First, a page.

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From Chapter 2: I'll Take the Beginner Package
And now for some controversy …
The E6B is a rectangular slide rule device with a circular slider that allows an aviator to make all sorts of useful calculations before and during a flight. It will tell you the distance flown given a ground speed and time. It will tell you what direction to point the nose of the airplane to correct for wind pushing you off course. It can even do unit conversions. It can do these and many, many more functions. Its versatility is amazing when you consider that the original E6B came into existence in the late 1930s thanks to the work of an enterprising navy lieutenant and aviator named Philip Dalton.
I found a picture of Dalton at about 30 years old, and he looks like the sort of guy who would invent a flight computer. With large ears and a pronounced nose, he fits the visual stereotype of a nerd quite well. And I say that with adoration and a sense of comradery. I fancy myself a nerd. My undergraduate degree is in mathematics; I stood in line for hours the week the first iPhone was released to purchase the revolutionary device; I had a Commodore 64 computer shortly after its release in 1983 and learned to program in BASIC on the 64K machine; I had a large collection of Star Wars action figures adorning the shelves of my late-teen bedroom. My nerd credentials are stout. So, I consider Dalton a brother from another mother.
Dalton was clearly a bright guy. He studied physics at Cornell, got his master’s degree in the same subject at Princeton, and then secured a PhD at Harvard, where his thesis was on the topic of artillery fire control, a subject that I suspect has not been studied at Harvard since. Improving on his own original invention, Dalton eventually had a sellable product that he called the “Dalton Aerial Dead Reckoning Slide Rule Model B.” Eventually, the device got its current, more famous (at least in the aviation community) name from the Army; E6B is nothing more than a government part number. That said, many ardent fans reject this sterile name, instead calling it the “whiz wheel.” It’s unclear to me if the name refers to the E6B itself or is some sort of self-congratulatory moniker for the user of the device who might fancy himself or herself a “whiz” for mastering its many functions. The passion about the E6B and the pride demonstrated by those zealots who use it makes me suspect the latter.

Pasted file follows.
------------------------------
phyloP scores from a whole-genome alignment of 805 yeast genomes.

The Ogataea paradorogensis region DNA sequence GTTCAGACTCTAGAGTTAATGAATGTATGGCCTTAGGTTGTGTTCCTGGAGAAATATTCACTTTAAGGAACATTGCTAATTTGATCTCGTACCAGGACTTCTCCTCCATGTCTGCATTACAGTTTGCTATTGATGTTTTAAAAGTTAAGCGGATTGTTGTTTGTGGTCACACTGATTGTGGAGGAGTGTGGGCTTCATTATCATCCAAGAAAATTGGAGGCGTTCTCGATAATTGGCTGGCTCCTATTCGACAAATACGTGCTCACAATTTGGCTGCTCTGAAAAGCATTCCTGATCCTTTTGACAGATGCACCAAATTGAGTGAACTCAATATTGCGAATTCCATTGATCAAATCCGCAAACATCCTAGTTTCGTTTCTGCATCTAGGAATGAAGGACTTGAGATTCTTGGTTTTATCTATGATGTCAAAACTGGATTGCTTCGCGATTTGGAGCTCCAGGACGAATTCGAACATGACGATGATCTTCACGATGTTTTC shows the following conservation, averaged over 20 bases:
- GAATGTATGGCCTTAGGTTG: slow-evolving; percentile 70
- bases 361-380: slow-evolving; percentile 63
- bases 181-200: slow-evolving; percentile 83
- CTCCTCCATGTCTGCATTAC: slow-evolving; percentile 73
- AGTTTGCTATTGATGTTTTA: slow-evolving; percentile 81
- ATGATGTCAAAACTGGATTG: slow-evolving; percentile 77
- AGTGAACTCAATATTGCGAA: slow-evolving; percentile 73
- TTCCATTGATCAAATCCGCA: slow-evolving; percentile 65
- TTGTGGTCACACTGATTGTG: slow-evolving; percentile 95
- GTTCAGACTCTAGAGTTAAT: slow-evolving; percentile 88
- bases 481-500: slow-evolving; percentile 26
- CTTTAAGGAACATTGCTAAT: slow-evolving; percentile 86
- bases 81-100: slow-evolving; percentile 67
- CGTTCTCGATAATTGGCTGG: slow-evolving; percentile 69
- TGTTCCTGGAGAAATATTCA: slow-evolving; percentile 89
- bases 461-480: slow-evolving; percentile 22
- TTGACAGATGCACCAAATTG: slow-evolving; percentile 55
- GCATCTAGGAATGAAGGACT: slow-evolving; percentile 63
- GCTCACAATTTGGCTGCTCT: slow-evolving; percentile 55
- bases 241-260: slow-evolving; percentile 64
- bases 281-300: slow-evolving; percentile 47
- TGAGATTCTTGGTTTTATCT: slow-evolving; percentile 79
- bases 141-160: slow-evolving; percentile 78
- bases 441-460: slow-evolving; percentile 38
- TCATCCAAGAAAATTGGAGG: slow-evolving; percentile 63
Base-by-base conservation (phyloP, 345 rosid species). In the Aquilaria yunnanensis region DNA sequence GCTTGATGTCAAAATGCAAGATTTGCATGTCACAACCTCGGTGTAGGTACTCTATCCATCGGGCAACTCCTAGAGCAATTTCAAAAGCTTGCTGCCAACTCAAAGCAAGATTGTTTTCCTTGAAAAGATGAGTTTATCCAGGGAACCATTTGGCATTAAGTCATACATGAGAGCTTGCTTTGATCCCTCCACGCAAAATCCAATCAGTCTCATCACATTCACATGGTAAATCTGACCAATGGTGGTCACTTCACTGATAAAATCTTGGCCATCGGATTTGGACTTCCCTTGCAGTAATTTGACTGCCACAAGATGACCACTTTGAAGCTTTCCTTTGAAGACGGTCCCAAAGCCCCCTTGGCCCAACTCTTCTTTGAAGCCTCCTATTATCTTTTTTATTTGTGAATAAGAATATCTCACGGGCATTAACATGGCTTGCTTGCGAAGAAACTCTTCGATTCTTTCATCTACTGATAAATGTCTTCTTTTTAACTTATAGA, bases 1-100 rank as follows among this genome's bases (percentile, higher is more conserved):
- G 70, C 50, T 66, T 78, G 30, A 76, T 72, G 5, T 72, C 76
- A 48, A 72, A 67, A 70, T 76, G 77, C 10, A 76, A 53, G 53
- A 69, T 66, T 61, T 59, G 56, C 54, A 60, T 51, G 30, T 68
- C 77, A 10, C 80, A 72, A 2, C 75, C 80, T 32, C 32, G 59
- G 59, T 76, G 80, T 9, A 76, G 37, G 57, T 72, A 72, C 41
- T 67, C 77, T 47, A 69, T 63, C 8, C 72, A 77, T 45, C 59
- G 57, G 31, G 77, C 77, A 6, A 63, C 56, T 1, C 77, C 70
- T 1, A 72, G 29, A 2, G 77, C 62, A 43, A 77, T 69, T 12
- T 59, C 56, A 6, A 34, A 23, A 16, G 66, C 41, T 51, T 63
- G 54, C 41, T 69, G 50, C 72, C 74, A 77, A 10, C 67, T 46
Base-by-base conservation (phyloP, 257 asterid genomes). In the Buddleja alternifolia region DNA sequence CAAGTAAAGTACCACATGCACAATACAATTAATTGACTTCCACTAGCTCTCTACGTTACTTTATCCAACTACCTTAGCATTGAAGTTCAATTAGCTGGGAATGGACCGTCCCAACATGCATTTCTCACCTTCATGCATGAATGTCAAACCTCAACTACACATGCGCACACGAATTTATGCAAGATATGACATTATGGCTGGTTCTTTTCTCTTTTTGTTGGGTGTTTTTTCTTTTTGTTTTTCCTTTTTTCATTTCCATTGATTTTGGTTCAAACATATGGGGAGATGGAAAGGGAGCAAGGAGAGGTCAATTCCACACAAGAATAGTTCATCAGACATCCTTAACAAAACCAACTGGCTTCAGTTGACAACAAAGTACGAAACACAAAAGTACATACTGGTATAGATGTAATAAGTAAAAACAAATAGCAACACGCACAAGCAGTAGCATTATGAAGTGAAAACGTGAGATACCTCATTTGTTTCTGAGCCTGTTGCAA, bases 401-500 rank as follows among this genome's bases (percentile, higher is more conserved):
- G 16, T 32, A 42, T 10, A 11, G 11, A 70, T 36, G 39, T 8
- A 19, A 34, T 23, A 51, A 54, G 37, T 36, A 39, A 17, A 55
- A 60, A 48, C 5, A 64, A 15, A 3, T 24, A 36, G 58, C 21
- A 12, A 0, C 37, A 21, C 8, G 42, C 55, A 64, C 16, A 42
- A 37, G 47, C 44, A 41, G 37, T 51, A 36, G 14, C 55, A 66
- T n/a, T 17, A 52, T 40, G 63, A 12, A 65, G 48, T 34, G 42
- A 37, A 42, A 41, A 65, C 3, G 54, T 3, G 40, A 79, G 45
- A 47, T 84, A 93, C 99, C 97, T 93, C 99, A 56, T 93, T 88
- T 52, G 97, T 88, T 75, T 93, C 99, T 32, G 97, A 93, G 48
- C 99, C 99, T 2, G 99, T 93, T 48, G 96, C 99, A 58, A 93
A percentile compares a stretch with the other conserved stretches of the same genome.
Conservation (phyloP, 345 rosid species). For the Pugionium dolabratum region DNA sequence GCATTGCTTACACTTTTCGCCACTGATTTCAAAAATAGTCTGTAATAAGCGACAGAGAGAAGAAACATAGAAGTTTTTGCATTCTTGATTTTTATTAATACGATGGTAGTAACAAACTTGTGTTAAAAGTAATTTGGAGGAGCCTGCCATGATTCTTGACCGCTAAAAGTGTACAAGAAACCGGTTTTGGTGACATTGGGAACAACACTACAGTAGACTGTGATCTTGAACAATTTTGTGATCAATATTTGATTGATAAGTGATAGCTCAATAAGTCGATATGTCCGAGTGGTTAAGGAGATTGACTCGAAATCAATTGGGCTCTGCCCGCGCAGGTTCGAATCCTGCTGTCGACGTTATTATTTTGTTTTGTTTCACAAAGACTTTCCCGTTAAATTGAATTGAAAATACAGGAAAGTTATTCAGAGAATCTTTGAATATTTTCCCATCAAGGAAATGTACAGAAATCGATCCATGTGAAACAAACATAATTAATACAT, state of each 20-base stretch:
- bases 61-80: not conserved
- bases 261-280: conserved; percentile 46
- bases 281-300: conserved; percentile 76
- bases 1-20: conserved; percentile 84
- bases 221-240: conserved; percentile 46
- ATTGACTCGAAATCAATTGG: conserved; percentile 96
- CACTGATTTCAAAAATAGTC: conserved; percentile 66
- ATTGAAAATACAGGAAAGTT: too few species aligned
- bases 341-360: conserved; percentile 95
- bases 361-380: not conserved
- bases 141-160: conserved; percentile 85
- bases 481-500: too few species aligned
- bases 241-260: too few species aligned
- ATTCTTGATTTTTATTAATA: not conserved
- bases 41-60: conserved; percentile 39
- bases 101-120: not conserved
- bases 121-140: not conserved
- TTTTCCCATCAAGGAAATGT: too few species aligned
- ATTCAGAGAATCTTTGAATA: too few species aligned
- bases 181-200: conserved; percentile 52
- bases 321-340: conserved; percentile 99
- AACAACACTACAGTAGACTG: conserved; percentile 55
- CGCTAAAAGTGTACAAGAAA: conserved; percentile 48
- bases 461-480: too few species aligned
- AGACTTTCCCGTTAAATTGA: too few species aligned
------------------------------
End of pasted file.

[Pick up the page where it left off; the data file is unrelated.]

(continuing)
It’s a testament to Dalton that a device he invented about 30 years after the Wright Brothers first flew was being purchased by me 81 years after his death. I can’t think of another instance of such longevity for a manual device that does what an app on a phone can do faster and more accurately.
Yes, the E6B is the Swiss Army Knife of the analog aviation world, performing its myriad functions without a single microchip or battery. But there are a million inventions from years ago that we don’t hold onto as we have the E6B when more convenient and accurate alternatives come along. Do you use a slide rule to calculate the square footage of your living room? I doubt it. Do you take an abacus to the grocery store? Do you carry leeches with you on business trips in case you find yourself not feeling well?
You can’t even make the argument that the E6B teaches you the math of the calculations it performs. It doesn’t. Remember, it’s a computer, although not an electronic one. It does the work for you.